Reaching the state tournament should be the pinnacle of a player’s season. But for Fond du Lac High School tennis player Nicole Feltz, her freshman season ended in painful fashion, literally and figuratively.
Feltz had to retire from her first-round match at last year’s state tournament, resulting in the only loss of her season. She had pulled a muscle attached to her shoulder blade weeks before the tournament, and it had finally become too painful to play with the injury.
“It was really frustrating, but I knew at that point I needed to stop,” she said, “because if I didn’t (stop), I didn’t know if I’d be able to play this year.”
She’s been playing healthy this year and despite moving to the No. 1 singles flight, the sophomore has continued her success. Feltz has a 31-1 record, won a conference title, a sectional title and is seeded at the state tournament, which begins play Thursday afternoon at UW-Madison’s Nielsen Tennis Stadium.
If seeds hold form, she would have the unenviable task of playing Homestead’s undefeated Mardee Merar in the round of 16. Right now she’s focusing only on her first test — Lindsey Gosse of Sheboygan North.
The only player to beat Feltz is Kenosha Tremper’s Megan Humphreys, who is seeded fifth at state, and on the other side of the bracket.
“I just want to win my first round match,” she said of her approach to this year’s tournament. “And if I end up playing her, I’ll just play my best and see if I can win.”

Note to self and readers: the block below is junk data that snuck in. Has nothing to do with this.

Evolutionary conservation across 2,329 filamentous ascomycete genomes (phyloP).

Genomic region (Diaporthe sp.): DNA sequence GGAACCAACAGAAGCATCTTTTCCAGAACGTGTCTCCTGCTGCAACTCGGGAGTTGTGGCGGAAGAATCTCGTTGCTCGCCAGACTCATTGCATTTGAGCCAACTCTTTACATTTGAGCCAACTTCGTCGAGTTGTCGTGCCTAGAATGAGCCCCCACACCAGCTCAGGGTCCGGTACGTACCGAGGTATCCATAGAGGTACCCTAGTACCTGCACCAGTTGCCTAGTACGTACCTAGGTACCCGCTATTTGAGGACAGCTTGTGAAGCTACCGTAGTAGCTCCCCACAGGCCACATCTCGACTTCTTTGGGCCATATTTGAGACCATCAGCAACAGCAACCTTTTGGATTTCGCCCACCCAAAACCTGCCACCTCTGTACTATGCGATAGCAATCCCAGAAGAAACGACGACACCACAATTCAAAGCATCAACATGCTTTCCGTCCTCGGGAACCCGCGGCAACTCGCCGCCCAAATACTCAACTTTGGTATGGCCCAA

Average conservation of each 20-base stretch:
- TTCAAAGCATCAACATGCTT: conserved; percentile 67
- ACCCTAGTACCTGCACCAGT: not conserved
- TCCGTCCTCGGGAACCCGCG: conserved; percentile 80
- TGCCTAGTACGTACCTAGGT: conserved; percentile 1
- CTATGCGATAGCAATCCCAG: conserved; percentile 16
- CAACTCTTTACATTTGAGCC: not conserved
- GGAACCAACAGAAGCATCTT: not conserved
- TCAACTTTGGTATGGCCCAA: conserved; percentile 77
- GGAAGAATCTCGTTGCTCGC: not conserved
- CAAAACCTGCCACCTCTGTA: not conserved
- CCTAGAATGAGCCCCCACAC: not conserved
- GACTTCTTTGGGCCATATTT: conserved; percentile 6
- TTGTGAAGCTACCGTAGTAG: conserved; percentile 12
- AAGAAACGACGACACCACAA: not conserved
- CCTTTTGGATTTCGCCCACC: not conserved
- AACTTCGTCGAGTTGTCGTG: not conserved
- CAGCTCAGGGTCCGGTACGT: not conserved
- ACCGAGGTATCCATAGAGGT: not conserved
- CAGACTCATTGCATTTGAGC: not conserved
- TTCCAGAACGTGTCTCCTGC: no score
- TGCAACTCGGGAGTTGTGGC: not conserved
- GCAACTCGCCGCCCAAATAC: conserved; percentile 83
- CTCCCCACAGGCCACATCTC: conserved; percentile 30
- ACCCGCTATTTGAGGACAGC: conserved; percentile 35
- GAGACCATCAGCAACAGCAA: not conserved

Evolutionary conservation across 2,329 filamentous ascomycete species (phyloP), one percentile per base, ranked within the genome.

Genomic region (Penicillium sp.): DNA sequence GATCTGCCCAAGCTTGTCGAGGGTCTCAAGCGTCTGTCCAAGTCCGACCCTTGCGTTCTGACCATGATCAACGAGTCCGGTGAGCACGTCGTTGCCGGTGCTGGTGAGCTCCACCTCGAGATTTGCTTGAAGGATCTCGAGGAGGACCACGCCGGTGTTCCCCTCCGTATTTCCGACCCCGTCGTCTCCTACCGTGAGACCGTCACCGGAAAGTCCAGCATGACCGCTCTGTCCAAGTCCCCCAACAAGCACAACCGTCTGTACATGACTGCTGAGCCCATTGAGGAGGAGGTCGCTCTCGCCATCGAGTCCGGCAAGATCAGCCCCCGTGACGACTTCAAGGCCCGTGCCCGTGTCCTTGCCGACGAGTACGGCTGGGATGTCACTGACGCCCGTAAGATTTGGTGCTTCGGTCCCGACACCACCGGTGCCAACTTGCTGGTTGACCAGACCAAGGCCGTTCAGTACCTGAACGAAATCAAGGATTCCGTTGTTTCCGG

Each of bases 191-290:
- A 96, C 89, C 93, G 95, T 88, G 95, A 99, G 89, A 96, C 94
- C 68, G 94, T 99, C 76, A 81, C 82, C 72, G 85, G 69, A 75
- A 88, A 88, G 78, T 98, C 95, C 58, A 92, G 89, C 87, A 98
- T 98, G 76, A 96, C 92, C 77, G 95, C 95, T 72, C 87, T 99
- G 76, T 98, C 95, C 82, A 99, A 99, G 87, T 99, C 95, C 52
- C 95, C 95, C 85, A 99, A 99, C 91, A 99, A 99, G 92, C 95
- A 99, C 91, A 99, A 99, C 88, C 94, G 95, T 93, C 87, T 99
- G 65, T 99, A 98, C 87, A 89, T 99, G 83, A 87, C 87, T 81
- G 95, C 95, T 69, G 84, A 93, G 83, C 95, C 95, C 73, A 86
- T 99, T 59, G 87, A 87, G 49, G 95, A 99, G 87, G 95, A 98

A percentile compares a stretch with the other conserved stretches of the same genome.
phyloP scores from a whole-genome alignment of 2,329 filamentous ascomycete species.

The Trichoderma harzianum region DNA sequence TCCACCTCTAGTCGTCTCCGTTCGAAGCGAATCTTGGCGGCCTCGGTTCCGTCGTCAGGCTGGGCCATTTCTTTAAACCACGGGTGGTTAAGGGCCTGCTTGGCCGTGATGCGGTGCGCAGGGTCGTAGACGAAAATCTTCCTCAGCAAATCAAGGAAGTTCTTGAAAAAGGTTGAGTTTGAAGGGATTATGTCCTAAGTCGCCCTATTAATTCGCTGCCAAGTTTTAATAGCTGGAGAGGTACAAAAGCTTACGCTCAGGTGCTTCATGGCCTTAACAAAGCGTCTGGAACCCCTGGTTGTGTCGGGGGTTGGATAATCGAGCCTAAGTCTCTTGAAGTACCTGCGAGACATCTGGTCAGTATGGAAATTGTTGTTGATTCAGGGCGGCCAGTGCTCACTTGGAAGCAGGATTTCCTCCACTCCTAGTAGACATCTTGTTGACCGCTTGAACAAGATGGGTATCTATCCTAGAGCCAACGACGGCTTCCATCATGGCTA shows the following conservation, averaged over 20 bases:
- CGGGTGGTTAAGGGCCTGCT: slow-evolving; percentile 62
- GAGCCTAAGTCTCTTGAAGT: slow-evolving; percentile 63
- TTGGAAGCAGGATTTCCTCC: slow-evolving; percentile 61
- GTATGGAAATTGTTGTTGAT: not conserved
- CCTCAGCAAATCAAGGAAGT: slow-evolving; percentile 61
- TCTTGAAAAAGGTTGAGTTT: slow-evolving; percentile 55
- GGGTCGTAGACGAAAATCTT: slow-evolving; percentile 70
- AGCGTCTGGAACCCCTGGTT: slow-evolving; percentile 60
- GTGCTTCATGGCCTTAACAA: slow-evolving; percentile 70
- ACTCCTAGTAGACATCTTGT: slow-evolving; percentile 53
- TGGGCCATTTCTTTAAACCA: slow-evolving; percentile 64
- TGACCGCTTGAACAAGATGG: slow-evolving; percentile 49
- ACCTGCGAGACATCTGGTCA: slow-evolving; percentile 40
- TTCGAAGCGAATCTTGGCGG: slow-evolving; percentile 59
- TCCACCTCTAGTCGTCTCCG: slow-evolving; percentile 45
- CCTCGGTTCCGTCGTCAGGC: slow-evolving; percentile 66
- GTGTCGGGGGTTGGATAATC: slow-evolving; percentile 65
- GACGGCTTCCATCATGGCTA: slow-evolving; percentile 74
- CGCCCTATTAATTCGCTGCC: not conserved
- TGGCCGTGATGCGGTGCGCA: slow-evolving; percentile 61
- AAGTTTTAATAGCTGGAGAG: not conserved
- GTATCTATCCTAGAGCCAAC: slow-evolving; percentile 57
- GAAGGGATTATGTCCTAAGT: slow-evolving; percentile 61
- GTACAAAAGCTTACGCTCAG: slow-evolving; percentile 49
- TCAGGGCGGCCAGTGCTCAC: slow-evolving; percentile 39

Her approach to the tournament shows some patience, and it is an improved patience on the court that coach Heather Schuetz said has helped her continue wracking up wins.
“She’s hitting the ball harder, but her maturity from last year to this year is the biggest difference,” Schuetz said of Feltz’s improvements. “She’s developed a lot of patience.”
She’s also developed a lot of confidence facing the improved competition that comes at No. 1 singles.
It was a match almost two months ago that she credits for giving her the belief that she belonged with the best players in the state.
“In our second invite, I faced Emmy Kaftan from West Bend West, who had gone to state before, and I went three sets against her and won,” Feltz said. “That’s when I felt like I could do damage at No. 1.
“There have been a few matches where I knew the girls would be tough and I ended up beating all of them in three sets, so I knew if I could keep my head I could do well.”